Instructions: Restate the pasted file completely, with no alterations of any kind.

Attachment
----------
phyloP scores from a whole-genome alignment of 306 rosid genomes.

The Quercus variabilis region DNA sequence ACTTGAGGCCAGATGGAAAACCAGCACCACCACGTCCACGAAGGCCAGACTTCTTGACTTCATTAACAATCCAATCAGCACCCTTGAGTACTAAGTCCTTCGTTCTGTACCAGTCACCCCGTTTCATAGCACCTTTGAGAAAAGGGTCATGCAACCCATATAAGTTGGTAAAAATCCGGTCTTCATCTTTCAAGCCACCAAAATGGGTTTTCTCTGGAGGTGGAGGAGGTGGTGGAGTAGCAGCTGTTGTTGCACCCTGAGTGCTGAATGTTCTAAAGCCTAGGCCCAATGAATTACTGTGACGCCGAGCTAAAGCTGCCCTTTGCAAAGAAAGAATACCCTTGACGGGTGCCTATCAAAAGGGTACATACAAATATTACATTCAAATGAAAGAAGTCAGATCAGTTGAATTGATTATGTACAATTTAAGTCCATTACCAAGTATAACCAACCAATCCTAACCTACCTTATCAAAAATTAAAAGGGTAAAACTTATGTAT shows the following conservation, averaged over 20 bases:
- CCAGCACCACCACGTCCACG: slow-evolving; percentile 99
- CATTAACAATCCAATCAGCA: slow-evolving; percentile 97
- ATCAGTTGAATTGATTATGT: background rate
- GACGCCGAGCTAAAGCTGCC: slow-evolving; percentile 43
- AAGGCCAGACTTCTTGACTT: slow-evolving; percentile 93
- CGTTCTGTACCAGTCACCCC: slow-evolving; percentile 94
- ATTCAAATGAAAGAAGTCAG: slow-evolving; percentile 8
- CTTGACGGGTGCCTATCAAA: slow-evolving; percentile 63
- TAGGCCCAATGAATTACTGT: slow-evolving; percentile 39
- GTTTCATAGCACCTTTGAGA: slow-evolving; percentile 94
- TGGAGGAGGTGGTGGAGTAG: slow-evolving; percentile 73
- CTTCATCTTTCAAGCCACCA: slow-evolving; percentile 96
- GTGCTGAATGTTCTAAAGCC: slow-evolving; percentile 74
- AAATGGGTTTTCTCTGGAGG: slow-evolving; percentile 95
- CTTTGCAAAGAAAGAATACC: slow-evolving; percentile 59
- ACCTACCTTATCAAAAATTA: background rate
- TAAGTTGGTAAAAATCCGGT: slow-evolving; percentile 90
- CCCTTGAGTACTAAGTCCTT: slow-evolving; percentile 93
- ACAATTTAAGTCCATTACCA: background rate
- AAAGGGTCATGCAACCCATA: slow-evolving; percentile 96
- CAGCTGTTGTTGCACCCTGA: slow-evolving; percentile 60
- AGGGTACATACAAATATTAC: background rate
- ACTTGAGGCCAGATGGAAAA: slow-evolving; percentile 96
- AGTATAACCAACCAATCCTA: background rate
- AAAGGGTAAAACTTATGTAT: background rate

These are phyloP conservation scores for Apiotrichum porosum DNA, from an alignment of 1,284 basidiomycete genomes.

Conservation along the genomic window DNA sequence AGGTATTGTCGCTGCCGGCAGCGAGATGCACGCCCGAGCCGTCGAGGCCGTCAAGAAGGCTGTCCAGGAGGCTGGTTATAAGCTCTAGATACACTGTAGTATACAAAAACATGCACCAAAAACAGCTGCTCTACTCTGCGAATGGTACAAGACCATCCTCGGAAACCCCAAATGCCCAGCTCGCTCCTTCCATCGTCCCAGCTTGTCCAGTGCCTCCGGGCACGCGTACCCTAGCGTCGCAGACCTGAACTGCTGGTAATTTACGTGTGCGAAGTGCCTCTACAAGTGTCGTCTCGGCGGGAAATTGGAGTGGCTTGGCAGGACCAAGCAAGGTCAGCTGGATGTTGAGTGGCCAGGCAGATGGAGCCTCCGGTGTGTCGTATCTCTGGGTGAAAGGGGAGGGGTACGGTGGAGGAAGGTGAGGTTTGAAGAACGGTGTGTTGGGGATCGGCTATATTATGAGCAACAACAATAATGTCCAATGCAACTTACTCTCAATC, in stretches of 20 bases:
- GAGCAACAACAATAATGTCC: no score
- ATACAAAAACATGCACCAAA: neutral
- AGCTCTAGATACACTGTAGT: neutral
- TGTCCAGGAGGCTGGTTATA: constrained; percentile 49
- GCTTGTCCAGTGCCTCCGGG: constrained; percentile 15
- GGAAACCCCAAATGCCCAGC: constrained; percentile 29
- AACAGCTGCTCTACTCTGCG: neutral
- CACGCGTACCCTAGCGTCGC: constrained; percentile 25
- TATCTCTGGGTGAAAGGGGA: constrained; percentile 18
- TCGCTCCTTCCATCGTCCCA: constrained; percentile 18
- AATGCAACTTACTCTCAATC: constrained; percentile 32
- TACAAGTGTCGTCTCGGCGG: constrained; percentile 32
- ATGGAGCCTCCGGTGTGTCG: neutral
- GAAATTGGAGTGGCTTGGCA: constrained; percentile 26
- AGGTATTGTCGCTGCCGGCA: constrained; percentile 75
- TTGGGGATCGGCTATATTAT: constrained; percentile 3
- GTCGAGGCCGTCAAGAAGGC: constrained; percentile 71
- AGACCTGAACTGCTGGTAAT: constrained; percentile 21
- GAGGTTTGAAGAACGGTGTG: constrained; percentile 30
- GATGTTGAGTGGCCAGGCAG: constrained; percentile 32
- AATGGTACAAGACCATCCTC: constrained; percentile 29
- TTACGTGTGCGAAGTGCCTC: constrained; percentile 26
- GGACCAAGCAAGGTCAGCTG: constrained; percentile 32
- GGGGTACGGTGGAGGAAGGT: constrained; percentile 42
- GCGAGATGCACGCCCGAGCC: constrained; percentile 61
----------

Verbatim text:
phyloP scores from a whole-genome alignment of 306 rosid genomes.

The Quercus variabilis region DNA sequence ACTTGAGGCCAGATGGAAAACCAGCACCACCACGTCCACGAAGGCCAGACTTCTTGACTTCATTAACAATCCAATCAGCACCCTTGAGTACTAAGTCCTTCGTTCTGTACCAGTCACCCCGTTTCATAGCACCTTTGAGAAAAGGGTCATGCAACCCATATAAGTTGGTAAAAATCCGGTCTTCATCTTTCAAGCCACCAAAATGGGTTTTCTCTGGAGGTGGAGGAGGTGGTGGAGTAGCAGCTGTTGTTGCACCCTGAGTGCTGAATGTTCTAAAGCCTAGGCCCAATGAATTACTGTGACGCCGAGCTAAAGCTGCCCTTTGCAAAGAAAGAATACCCTTGACGGGTGCCTATCAAAAGGGTACATACAAATATTACATTCAAATGAAAGAAGTCAGATCAGTTGAATTGATTATGTACAATTTAAGTCCATTACCAAGTATAACCAACCAATCCTAACCTACCTTATCAAAAATTAAAAGGGTAAAACTTATGTAT shows the following conservation, averaged over 20 bases:
- CCAGCACCACCACGTCCACG: slow-evolving; percentile 99
- CATTAACAATCCAATCAGCA: slow-evolving; percentile 97
- ATCAGTTGAATTGATTATGT: background rate
- GACGCCGAGCTAAAGCTGCC: slow-evolving; percentile 43
- AAGGCCAGACTTCTTGACTT: slow-evolving; percentile 93
- CGTTCTGTACCAGTCACCCC: slow-evolving; percentile 94
- ATTCAAATGAAAGAAGTCAG: slow-evolving; percentile 8
- CTTGACGGGTGCCTATCAAA: slow-evolving; percentile 63
- TAGGCCCAATGAATTACTGT: slow-evolving; percentile 39
- GTTTCATAGCACCTTTGAGA: slow-evolving; percentile 94
- TGGAGGAGGTGGTGGAGTAG: slow-evolving; percentile 73
- CTTCATCTTTCAAGCCACCA: slow-evolving; percentile 96
- GTGCTGAATGTTCTAAAGCC: slow-evolving; percentile 74
- AAATGGGTTTTCTCTGGAGG: slow-evolving; percentile 95
- CTTTGCAAAGAAAGAATACC: slow-evolving; percentile 59
- ACCTACCTTATCAAAAATTA: background rate
- TAAGTTGGTAAAAATCCGGT: slow-evolving; percentile 90
- CCCTTGAGTACTAAGTCCTT: slow-evolving; percentile 93
- ACAATTTAAGTCCATTACCA: background rate
- AAAGGGTCATGCAACCCATA: slow-evolving; percentile 96
- CAGCTGTTGTTGCACCCTGA: slow-evolving; percentile 60
- AGGGTACATACAAATATTAC: background rate
- ACTTGAGGCCAGATGGAAAA: slow-evolving; percentile 96
- AGTATAACCAACCAATCCTA: background rate
- AAAGGGTAAAACTTATGTAT: background rate

These are phyloP conservation scores for Apiotrichum porosum DNA, from an alignment of 1,284 basidiomycete genomes.

Conservation along the genomic window DNA sequence AGGTATTGTCGCTGCCGGCAGCGAGATGCACGCCCGAGCCGTCGAGGCCGTCAAGAAGGCTGTCCAGGAGGCTGGTTATAAGCTCTAGATACACTGTAGTATACAAAAACATGCACCAAAAACAGCTGCTCTACTCTGCGAATGGTACAAGACCATCCTCGGAAACCCCAAATGCCCAGCTCGCTCCTTCCATCGTCCCAGCTTGTCCAGTGCCTCCGGGCACGCGTACCCTAGCGTCGCAGACCTGAACTGCTGGTAATTTACGTGTGCGAAGTGCCTCTACAAGTGTCGTCTCGGCGGGAAATTGGAGTGGCTTGGCAGGACCAAGCAAGGTCAGCTGGATGTTGAGTGGCCAGGCAGATGGAGCCTCCGGTGTGTCGTATCTCTGGGTGAAAGGGGAGGGGTACGGTGGAGGAAGGTGAGGTTTGAAGAACGGTGTGTTGGGGATCGGCTATATTATGAGCAACAACAATAATGTCCAATGCAACTTACTCTCAATC, in stretches of 20 bases:
- GAGCAACAACAATAATGTCC: no score
- ATACAAAAACATGCACCAAA: neutral
- AGCTCTAGATACACTGTAGT: neutral
- TGTCCAGGAGGCTGGTTATA: constrained; percentile 49
- GCTTGTCCAGTGCCTCCGGG: constrained; percentile 15
- GGAAACCCCAAATGCCCAGC: constrained; percentile 29
- AACAGCTGCTCTACTCTGCG: neutral
- CACGCGTACCCTAGCGTCGC: constrained; percentile 25
- TATCTCTGGGTGAAAGGGGA: constrained; percentile 18
- TCGCTCCTTCCATCGTCCCA: constrained; percentile 18
- AATGCAACTTACTCTCAATC: constrained; percentile 32
- TACAAGTGTCGTCTCGGCGG: constrained; percentile 32
- ATGGAGCCTCCGGTGTGTCG: neutral
- GAAATTGGAGTGGCTTGGCA: constrained; percentile 26
- AGGTATTGTCGCTGCCGGCA: constrained; percentile 75
- TTGGGGATCGGCTATATTAT: constrained; percentile 3
- GTCGAGGCCGTCAAGAAGGC: constrained; percentile 71
- AGACCTGAACTGCTGGTAAT: constrained; percentile 21
- GAGGTTTGAAGAACGGTGTG: constrained; percentile 30
- GATGTTGAGTGGCCAGGCAG: constrained; percentile 32
- AATGGTACAAGACCATCCTC: constrained; percentile 29
- TTACGTGTGCGAAGTGCCTC: constrained; percentile 26
- GGACCAAGCAAGGTCAGCTG: constrained; percentile 32
- GGGGTACGGTGGAGGAAGGT: constrained; percentile 42
- GCGAGATGCACGCCCGAGCC: constrained; percentile 61